In 1998, Dairy Herd Improvement Association laboratories changed the way standards were derived in the US. As a result, reported MUN values decreased by an average of 4 mg/dl (Kohn et al., 2002). By accounting for body weight and the new MUN analysis, urinary N (g/d) can be predicted as .026 times body weight (kg) times MUN (mg/dl) for any breed of dairy cow (Kauffman and St-Pierre, 2001; and Kohn et al., 2002).

The proportion of N absorbed in the body, although not that excreted in feces, is consistent across various types of feedstuffs (Jonker et al.,1998). Therefore, assuming that most N is either secreted in milk or urine by mature dairy cows, N intake (g/d) can be predicted as: (urinary N (g/d) + milk N + 97) / 0.83. The endogenous losses are represented as 97 g/d and the fraction of feed N digested is assumed to be 0.83. Since all N consumed by mature (not growing) cows must eventually leave the animal, fecal N can be predicted as intake N – urinary N – milk N. Finally, N utilization efficiency for mature cows is equal to milk N times 100 and divided by N intake. This model was evaluated using data from several published research studies.

Target MUN concentrations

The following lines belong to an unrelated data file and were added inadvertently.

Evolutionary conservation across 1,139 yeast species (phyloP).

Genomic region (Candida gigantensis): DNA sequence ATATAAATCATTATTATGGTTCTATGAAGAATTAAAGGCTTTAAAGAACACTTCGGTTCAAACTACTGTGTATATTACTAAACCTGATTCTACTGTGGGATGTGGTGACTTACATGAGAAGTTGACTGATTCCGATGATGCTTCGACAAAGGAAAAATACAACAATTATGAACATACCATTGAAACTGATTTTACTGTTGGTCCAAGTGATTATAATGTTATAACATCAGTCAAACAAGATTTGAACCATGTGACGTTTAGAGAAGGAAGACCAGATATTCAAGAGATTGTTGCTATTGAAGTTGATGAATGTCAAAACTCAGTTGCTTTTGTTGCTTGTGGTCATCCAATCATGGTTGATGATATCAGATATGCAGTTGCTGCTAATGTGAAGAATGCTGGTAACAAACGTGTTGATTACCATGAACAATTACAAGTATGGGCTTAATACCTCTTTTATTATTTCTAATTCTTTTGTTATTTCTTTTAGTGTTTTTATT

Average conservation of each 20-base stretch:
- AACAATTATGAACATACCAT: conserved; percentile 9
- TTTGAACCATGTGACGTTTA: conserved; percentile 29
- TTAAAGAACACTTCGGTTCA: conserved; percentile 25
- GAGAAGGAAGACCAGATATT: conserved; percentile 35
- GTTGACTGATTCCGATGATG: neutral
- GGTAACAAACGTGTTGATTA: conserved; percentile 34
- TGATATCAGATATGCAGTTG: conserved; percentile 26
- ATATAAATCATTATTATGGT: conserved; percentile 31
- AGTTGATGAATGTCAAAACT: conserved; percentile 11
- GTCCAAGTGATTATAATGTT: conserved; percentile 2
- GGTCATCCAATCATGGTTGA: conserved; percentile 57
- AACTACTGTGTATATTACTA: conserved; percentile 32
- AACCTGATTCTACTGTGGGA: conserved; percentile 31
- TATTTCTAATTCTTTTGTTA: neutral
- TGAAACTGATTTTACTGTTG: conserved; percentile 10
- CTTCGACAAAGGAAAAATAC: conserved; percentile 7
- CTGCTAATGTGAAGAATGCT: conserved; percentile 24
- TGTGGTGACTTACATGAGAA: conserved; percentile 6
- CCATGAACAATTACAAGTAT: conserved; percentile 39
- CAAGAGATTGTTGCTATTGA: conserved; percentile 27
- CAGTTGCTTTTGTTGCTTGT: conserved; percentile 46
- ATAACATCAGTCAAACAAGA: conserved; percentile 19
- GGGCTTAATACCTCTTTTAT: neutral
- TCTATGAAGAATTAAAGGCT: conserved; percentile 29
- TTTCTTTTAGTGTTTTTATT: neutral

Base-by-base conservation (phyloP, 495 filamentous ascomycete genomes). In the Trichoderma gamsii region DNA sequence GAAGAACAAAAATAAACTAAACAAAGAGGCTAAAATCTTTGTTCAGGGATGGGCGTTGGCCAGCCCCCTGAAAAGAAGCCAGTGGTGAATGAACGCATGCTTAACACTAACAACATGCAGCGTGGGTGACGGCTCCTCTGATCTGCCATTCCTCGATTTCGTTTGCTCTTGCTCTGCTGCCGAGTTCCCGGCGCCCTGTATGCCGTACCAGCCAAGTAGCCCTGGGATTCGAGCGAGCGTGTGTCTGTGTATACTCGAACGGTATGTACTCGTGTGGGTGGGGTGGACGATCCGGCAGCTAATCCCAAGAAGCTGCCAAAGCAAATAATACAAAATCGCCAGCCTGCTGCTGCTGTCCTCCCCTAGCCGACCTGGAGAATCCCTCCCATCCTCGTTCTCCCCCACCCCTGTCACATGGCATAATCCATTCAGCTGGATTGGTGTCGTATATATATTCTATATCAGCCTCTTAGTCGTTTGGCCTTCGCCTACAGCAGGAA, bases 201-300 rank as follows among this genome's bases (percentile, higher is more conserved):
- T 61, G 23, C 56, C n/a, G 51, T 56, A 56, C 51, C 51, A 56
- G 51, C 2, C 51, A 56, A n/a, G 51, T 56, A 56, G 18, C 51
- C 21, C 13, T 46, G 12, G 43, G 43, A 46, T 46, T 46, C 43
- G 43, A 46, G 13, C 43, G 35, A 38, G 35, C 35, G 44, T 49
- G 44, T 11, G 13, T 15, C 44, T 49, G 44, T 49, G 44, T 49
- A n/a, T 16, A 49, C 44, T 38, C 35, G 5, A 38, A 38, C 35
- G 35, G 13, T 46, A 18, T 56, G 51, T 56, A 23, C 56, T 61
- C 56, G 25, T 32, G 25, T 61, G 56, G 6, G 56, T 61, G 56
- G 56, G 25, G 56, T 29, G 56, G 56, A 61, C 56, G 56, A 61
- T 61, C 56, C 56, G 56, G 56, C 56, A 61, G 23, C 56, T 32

NRC (1989) dietary N recommendations and typical lactation curves for daily milk production, milk fat percentage, milk protein percentage, and body weight change were used to determine target MUN concentrations (Jonker et al., 1999). Using the modification recommended by Kauffman and St-Pierre (2001) and Kohn et al. (2002) suggests a peak MUN concentration of 11.6 mg/dl occurred at 78 days in milk (DIM) for a 10,000 kg per year lactation. Higher average milk production increases target MUN levels. Mean MUN (weighted by milk production) for a 12,000-kg lactation was 12.7 mg/dl with a peak MUN concentration of 14.5 mg/dl occurring on day 76. Milk production drives the N requirement of lactating dairy cows. As milk production increases, when cows are fed according to NRC recommendations, predicted MUN concentrations increase linearly because of higher N intake and N excretion. Subsequently, target MUN concentrations are extremely sensitive to changes in milk production.